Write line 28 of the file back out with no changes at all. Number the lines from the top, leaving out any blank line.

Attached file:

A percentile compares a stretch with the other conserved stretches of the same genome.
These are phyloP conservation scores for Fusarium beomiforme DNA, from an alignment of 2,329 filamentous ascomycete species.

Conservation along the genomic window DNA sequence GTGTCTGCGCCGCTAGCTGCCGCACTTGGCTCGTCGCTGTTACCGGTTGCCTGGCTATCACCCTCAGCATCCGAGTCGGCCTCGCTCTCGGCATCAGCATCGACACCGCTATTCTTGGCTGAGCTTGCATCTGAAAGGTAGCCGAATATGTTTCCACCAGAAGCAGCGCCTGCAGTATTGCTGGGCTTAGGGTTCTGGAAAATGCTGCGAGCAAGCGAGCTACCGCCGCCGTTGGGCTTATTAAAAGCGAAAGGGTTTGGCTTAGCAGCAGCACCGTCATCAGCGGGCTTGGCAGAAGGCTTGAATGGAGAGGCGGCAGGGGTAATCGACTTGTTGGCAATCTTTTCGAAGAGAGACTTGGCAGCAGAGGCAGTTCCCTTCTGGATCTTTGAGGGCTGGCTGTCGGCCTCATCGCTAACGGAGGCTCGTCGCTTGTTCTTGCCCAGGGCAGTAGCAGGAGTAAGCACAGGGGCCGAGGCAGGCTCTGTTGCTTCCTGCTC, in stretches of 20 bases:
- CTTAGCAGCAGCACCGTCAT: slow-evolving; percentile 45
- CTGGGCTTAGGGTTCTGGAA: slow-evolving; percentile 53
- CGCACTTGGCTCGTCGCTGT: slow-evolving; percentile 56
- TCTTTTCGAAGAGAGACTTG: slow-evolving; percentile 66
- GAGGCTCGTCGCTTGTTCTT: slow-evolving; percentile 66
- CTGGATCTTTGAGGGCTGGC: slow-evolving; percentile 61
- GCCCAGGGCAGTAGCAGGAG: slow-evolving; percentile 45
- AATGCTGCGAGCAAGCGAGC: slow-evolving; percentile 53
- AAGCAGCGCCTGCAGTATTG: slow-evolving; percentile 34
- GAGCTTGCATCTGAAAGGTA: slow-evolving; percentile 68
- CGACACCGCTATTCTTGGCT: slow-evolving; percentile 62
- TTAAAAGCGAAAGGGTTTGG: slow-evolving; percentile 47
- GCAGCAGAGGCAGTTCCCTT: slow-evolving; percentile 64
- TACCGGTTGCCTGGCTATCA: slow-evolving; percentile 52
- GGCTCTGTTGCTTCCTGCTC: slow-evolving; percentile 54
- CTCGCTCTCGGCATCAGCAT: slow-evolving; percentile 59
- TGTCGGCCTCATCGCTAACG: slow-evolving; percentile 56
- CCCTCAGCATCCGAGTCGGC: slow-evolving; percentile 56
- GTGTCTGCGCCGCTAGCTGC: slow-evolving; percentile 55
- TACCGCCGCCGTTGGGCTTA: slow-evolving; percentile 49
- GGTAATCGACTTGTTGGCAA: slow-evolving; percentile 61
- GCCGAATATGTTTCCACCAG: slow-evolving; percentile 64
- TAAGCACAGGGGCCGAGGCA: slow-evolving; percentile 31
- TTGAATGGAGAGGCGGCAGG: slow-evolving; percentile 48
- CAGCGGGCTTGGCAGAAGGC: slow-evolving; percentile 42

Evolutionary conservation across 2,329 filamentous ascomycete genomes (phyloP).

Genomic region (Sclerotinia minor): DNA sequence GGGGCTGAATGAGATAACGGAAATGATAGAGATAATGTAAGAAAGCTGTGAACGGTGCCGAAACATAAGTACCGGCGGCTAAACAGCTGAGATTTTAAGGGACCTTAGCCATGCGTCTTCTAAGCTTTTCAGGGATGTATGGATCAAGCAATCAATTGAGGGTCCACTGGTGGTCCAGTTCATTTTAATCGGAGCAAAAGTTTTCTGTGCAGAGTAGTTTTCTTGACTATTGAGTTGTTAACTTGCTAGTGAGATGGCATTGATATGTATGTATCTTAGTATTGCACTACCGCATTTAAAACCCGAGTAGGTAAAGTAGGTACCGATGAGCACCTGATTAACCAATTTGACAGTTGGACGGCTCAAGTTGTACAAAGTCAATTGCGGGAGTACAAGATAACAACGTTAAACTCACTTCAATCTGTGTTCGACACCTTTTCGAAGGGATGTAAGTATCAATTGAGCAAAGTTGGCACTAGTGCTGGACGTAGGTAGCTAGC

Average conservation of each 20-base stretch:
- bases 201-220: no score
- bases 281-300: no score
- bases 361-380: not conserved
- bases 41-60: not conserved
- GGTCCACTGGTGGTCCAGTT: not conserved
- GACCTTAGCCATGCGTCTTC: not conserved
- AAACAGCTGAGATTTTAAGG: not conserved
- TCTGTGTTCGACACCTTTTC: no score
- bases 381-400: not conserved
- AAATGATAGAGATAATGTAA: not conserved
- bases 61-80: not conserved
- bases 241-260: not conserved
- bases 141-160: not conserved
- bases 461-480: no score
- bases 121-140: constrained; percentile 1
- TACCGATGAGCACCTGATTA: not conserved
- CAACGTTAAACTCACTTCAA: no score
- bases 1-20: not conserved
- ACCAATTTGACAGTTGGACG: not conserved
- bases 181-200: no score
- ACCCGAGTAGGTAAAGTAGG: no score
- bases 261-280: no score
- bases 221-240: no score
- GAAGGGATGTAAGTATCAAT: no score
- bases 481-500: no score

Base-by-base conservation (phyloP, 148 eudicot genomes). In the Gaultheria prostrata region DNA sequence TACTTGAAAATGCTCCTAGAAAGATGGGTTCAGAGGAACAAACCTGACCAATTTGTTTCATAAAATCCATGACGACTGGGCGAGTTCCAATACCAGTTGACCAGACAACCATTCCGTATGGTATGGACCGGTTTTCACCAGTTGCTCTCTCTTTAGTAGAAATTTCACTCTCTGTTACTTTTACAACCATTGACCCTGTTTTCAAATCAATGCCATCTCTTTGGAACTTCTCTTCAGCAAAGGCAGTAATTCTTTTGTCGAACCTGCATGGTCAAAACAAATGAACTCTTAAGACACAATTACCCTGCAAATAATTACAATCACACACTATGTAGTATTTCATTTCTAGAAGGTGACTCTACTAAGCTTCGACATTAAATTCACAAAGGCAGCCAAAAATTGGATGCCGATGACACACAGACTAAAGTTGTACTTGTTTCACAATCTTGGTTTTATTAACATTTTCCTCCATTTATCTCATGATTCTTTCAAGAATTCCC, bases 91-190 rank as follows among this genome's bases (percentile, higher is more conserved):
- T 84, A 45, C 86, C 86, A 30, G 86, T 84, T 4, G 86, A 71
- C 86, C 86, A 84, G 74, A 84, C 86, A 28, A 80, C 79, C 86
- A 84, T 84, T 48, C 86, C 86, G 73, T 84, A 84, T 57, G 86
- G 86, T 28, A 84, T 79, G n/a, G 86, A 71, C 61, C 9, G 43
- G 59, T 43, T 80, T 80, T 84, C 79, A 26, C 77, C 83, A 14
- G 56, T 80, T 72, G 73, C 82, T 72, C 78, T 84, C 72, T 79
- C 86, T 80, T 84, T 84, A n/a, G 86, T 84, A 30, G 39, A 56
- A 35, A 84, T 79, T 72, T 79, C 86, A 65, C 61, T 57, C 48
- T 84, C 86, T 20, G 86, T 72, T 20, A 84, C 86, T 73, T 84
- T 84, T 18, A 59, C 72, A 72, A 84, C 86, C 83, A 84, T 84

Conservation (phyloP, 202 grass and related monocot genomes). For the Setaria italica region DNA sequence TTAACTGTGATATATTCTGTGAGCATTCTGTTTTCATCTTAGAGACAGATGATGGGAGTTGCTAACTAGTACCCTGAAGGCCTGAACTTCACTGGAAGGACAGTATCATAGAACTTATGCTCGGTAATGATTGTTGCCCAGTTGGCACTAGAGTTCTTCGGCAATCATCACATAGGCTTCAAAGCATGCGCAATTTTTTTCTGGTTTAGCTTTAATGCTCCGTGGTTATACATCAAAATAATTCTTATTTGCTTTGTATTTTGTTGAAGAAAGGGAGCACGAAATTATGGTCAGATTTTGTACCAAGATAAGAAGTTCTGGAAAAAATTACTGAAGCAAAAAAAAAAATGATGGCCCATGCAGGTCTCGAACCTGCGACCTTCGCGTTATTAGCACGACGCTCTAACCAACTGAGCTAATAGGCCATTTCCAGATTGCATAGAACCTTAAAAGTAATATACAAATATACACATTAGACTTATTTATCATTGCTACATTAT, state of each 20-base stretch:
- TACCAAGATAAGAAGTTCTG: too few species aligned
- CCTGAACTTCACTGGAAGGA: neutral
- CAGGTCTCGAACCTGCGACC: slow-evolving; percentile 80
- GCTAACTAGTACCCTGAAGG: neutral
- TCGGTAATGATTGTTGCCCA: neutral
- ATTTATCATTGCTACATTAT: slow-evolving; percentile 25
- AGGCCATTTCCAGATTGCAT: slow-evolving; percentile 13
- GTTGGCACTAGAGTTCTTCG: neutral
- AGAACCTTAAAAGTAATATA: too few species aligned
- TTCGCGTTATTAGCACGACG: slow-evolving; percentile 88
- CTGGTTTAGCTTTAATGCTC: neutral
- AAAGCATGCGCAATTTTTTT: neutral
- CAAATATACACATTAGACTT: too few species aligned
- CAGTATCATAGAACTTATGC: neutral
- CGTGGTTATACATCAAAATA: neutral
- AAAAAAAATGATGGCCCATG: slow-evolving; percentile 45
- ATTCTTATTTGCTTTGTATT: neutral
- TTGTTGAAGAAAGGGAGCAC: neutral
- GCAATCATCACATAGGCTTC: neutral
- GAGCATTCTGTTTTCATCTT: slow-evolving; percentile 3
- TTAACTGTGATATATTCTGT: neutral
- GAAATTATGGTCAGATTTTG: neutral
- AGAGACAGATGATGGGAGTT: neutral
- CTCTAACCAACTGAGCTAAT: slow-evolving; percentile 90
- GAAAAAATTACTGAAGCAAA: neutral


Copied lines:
- CAGCGGGCTTGGCAGAAGGC: slow-evolving; percentile 42